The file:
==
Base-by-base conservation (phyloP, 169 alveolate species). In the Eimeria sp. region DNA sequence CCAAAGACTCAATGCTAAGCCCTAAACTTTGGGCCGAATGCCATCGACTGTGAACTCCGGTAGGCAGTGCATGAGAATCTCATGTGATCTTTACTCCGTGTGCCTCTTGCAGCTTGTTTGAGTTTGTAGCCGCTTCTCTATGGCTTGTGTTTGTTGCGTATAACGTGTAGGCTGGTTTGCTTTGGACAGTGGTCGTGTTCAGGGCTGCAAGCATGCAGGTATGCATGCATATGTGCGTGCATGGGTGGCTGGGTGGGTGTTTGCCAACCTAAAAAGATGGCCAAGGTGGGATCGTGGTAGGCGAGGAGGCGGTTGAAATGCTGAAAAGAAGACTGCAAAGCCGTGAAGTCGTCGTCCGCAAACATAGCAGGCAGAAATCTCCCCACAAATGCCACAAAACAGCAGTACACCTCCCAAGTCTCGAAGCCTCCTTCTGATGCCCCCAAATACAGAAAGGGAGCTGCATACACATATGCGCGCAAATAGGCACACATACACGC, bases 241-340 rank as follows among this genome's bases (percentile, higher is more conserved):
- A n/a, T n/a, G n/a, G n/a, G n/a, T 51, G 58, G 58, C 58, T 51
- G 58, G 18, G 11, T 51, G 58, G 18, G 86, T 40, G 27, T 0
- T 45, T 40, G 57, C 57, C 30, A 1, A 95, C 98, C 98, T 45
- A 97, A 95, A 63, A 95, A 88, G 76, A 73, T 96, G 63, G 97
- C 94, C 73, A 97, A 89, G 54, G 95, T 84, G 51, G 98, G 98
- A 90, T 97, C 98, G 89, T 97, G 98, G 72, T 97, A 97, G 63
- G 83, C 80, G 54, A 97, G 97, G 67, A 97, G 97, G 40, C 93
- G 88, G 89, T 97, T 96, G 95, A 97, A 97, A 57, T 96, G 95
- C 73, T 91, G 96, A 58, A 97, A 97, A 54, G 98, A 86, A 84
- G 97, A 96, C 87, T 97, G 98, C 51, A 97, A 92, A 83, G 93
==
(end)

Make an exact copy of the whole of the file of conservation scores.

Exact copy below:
Base-by-base conservation (phyloP, 169 alveolate species). In the Eimeria sp. region DNA sequence CCAAAGACTCAATGCTAAGCCCTAAACTTTGGGCCGAATGCCATCGACTGTGAACTCCGGTAGGCAGTGCATGAGAATCTCATGTGATCTTTACTCCGTGTGCCTCTTGCAGCTTGTTTGAGTTTGTAGCCGCTTCTCTATGGCTTGTGTTTGTTGCGTATAACGTGTAGGCTGGTTTGCTTTGGACAGTGGTCGTGTTCAGGGCTGCAAGCATGCAGGTATGCATGCATATGTGCGTGCATGGGTGGCTGGGTGGGTGTTTGCCAACCTAAAAAGATGGCCAAGGTGGGATCGTGGTAGGCGAGGAGGCGGTTGAAATGCTGAAAAGAAGACTGCAAAGCCGTGAAGTCGTCGTCCGCAAACATAGCAGGCAGAAATCTCCCCACAAATGCCACAAAACAGCAGTACACCTCCCAAGTCTCGAAGCCTCCTTCTGATGCCCCCAAATACAGAAAGGGAGCTGCATACACATATGCGCGCAAATAGGCACACATACACGC, bases 241-340 rank as follows among this genome's bases (percentile, higher is more conserved):
- A n/a, T n/a, G n/a, G n/a, G n/a, T 51, G 58, G 58, C 58, T 51
- G 58, G 18, G 11, T 51, G 58, G 18, G 86, T 40, G 27, T 0
- T 45, T 40, G 57, C 57, C 30, A 1, A 95, C 98, C 98, T 45
- A 97, A 95, A 63, A 95, A 88, G 76, A 73, T 96, G 63, G 97
- C 94, C 73, A 97, A 89, G 54, G 95, T 84, G 51, G 98, G 98
- A 90, T 97, C 98, G 89, T 97, G 98, G 72, T 97, A 97, G 63
- G 83, C 80, G 54, A 97, G 97, G 67, A 97, G 97, G 40, C 93
- G 88, G 89, T 97, T 96, G 95, A 97, A 97, A 57, T 96, G 95
- C 73, T 91, G 96, A 58, A 97, A 97, A 54, G 98, A 86, A 84
- G 97, A 96, C 87, T 97, G 98, C 51, A 97, A 92, A 83, G 93